▪ On June 19, 2012, an email was sent to all employees "to communicate presidential actions taken on policies passed at the University Faculty Meeting, April 24, 2012." The email included a link to review all 16 policy changes but didn't highlight individual policies. The link cited in the email no longer works but U of I Deputy General Counsel Jim Craig provided a link to the current version of that page, which catalogs presidential actions on university policies.
That was the only email Craig found that referenced the policy change.
"This doesn't mean that other emails were not sent, simply that we were unable to find any other emails in our search," he said.
▪ On April 29, 2014, the faculty senate considered an overhaul of the Student Code of Conduct — the first in more than 40 years — that included deleting 2350 because it would be incorporated into the code of conduct elsewhere. That process began in 2013, according to the policy cover sheet presented to the faculty senate, but 2350 wouldn't be deleted until the new Student Code of Conduct and University Disciplinary Process for Violations of the Student Code of Conduct were adopted. Those changes were approved by President Chuck Staben on June 12, 2014, for implementation July 1, 2014. (Staben's memo, incidentally, was misdated as June 12, 2013 — before he arrived at Idaho.)
The law firm of Magyar, Rauch & Associates in Moscow, which represents Spear, provided a statement to the Statesman questioning the level of training and notification Idaho employees received.
"I can see that there was an email which linked to more than 15 other policy changes at once," the law firm statement says. "Given the gravity of the policy change it seems a bit under-communicated. One might expect that a dramatic policy change which impacts students, faculty and staff in such sweeping ways might deserve its own email with links to assistance on procedure, including contact information."
The Department of Education's 2011 guidance said "schools need to ensure that their employees are trained so that they know to report harassment to appropriate school officials, and so that employees with the authority to address harassment know how to respond properly."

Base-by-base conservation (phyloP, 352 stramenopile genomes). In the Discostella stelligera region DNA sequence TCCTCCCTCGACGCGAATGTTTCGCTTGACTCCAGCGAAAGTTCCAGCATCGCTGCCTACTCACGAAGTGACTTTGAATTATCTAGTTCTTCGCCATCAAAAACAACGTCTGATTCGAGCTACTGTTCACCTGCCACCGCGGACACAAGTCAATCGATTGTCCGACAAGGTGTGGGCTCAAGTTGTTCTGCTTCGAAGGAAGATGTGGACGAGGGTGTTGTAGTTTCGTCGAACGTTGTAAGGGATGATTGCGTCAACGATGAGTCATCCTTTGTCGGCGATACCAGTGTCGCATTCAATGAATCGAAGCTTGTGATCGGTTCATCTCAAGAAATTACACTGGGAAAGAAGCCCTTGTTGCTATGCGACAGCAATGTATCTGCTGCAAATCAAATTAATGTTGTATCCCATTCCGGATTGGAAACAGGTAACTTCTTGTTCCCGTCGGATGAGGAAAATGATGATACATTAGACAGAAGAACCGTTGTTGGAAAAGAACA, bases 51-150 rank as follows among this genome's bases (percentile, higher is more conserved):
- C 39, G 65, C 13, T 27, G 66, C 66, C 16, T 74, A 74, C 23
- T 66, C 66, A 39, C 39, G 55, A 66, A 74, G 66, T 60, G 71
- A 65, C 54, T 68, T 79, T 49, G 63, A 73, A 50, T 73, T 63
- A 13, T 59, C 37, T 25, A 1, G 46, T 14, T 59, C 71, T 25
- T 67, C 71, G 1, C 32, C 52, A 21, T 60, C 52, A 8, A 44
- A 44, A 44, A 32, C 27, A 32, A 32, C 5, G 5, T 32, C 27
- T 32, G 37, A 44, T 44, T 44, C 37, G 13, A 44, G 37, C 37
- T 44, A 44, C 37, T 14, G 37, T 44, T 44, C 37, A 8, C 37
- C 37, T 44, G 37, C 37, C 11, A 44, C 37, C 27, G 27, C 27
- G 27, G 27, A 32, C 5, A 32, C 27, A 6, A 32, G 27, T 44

Spear told the ASUI Senate "at the time there was no training on this campus about Title IX, no training about how you’re supposed to handle certain situations."
"Policy changes simply on paper is not compliance with the 2011 Title IX guidance," the law firm statement says. "The guidance itself requires far more of the institution in the way of training and communication with faculty, staff and students about these changes and what they mean."
Jodi Walker, a U of I spokeswoman, said employees are expected to know policy changes.
"Policy change procedure at the University of Idaho is standard and clear," she said. "The policy revision in question was formalized in May 2012 and communicated to faculty and staff in the same way we always handle policy changes. Because student safety is our primary concern, we expect all our faculty and staff to be aware of policy changes and to implement them as appropriate for the benefit of our students.
"The university has hired two independent investigators to review the 2012 and 2013 sexual assault cases. After reviewing everything, public and protected, these investigators will report on what went right and what should have been done better. In the meantime, we are reviewing our current policies and practices to ensure we are doing everything possible for the safety and success of our students."